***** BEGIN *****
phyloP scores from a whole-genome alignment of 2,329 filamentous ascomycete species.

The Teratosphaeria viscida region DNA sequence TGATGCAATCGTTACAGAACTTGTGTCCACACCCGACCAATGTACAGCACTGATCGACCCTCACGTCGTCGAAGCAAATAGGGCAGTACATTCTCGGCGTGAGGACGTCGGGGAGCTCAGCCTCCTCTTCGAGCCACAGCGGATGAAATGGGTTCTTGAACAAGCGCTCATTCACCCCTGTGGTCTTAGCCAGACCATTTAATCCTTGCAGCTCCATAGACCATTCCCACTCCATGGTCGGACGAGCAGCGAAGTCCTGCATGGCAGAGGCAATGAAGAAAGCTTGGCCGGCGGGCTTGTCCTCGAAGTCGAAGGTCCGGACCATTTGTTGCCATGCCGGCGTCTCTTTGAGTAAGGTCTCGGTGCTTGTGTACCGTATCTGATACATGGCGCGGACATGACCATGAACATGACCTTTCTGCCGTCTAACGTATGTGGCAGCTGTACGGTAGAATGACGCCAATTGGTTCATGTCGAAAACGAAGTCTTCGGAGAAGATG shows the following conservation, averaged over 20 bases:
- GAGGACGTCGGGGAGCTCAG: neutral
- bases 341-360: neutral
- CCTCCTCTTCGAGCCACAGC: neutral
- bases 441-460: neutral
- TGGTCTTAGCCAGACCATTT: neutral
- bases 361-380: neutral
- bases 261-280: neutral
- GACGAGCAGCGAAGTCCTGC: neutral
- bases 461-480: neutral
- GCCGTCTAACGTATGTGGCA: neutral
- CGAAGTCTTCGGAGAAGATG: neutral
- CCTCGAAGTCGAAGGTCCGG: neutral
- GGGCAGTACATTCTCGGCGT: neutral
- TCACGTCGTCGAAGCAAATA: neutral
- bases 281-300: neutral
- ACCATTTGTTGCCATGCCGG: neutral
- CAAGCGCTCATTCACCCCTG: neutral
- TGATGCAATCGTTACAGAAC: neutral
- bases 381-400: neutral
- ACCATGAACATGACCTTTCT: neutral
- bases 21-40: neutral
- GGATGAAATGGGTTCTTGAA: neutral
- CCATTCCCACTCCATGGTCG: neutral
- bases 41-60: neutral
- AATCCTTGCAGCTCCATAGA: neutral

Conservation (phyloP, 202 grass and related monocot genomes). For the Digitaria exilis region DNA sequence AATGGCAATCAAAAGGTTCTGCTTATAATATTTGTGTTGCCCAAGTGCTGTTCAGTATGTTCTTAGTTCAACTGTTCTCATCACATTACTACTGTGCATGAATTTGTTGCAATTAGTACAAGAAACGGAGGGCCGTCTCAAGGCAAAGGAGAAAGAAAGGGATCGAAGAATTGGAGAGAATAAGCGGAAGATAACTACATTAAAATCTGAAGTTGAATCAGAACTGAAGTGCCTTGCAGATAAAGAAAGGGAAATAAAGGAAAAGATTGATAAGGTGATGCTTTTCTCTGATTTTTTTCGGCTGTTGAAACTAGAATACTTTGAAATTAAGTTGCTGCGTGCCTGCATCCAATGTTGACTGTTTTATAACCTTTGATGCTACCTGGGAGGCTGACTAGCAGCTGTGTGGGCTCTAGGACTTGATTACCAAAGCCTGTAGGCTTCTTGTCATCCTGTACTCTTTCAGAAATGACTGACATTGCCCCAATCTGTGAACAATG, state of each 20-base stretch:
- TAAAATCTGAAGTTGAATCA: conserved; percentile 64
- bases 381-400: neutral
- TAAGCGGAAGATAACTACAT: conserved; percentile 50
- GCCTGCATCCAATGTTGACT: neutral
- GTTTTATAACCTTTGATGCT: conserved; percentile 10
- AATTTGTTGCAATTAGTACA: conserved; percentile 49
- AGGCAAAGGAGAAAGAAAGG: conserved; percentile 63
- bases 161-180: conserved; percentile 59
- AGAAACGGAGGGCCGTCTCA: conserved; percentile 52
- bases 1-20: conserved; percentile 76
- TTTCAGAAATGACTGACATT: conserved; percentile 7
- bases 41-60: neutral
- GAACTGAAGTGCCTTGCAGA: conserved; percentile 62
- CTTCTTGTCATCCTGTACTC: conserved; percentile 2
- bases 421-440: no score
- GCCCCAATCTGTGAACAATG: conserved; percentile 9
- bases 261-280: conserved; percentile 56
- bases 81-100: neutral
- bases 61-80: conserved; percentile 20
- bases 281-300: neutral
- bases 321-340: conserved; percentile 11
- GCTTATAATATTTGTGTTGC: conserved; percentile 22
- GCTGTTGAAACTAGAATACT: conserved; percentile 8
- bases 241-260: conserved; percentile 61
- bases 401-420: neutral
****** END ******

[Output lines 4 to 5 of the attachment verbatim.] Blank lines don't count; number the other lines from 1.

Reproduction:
- bases 341-360: neutral
- CCTCCTCTTCGAGCCACAGC: neutral